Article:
Cure from nature

Severe cough? Burn an onion and eat its core. Not getting sleep? Drink decoction of om seeds before you retire or smear castor oil on your eye lid before you hit the bed. Burning sensation in the eye?

Soak a few washed coriander seeds in water overnight and put a few drops into the eye. Sugar problem? Try bitter gourd juice. Vitamin C deficiency? Eat gooseberries…

Prescriptions or cures like these galore and many of them are effective. But how were these discovered? By sheer accident? If yes, then thousands of such accidents must have taken place because we have a myriad of home made or herbal cures for a variety of diseases that afflict us. Take the holy tulsi for instance. Even botany students worship it at home. But why? Once upon a time, the tulsi was the sole repository of medicine for a variety of ills and the plant continues to be sacred even in 2014. But who discovered its medicinal properties? We are grateful to a Fleming, Pasteur or a Jenner but who takes the credit for discovering tulsi’s hidden powers?
From holy tulsi let’s turn to lantana, a weed. A weed? But its leaves have iodine content useful as an antiseptic and I remember getting dressed by its paste when I got injured, and that was quite often. But who found it out and how?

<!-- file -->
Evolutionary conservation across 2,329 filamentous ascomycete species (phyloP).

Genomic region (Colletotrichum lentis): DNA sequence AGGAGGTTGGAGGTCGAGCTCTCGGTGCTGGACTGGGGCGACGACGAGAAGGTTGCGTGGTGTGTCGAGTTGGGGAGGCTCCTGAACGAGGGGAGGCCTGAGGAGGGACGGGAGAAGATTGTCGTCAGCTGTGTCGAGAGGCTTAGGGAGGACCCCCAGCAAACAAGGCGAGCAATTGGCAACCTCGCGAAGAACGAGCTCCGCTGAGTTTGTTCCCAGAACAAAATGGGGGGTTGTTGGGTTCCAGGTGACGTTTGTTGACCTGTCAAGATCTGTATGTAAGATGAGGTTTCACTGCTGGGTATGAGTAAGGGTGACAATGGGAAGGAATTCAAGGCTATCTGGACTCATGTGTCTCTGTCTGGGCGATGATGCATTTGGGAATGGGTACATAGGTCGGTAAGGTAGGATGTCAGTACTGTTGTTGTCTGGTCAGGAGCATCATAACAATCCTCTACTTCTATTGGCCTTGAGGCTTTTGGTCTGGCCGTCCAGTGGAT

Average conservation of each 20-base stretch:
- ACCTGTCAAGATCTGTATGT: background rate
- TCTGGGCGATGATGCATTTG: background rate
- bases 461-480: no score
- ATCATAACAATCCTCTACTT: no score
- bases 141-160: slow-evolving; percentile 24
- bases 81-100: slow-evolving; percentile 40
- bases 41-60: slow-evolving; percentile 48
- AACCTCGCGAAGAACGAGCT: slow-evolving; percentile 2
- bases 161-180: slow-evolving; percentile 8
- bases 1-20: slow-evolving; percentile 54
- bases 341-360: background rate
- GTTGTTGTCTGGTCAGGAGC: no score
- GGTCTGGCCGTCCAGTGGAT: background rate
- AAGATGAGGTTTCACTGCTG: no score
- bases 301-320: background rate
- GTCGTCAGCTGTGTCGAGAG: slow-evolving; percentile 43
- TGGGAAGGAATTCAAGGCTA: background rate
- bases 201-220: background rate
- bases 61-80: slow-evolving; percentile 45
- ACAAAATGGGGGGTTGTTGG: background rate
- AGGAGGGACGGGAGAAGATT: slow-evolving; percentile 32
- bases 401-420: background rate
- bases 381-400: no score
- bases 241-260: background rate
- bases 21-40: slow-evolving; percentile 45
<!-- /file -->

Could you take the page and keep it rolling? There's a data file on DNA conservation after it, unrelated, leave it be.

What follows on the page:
By the way what is a weed? A weed, it is said, is a plant whose virtue has not been discovered yet. Going by this definition tulsi too must have been a weed once. Do I sound blasphemous for saying this? Let us turn to datura, a poisonous seed. But many pandits use it as a cure. No one knows who discovered its hidden virtue. By accident perhaps, because there were no research labs and organised drug trials were unheard of.

Rose sends poets and lovers into raptures, including the Bard. Even a prosaic soul like me gasps at its sheer beauty. But for herbalists, it is just another flower with medicinal value. Salute the chap who found out the rose’s intrinsic beauty and next time you gulp down gulkan with butter, think of the rose petal which is its main ingredient.
There is no plant that is useless, the venerable Malladihalli seer had said long ago when he took me round the herbal garden on his campus. Even today the best medicine for jaundice is herbal. Allopathy might have come out with Liv 52 after extensive drug trials at a considerable cost but our ancient herbalist got it right perhaps without spending a pie! And who was that unsung hero? There are hundreds of such heroes who have left behind a legacy. But many took their prescription to the grave with them because they did not want to part with it lest it was commercialised or misused. That way hundreds of herbal cures have simply disappeared.

Animals too practice herbalism. When sick they know what leaf they have to nibble at. They practice the dictum: patient, heal thyself. Self medication is not dangerous for them!

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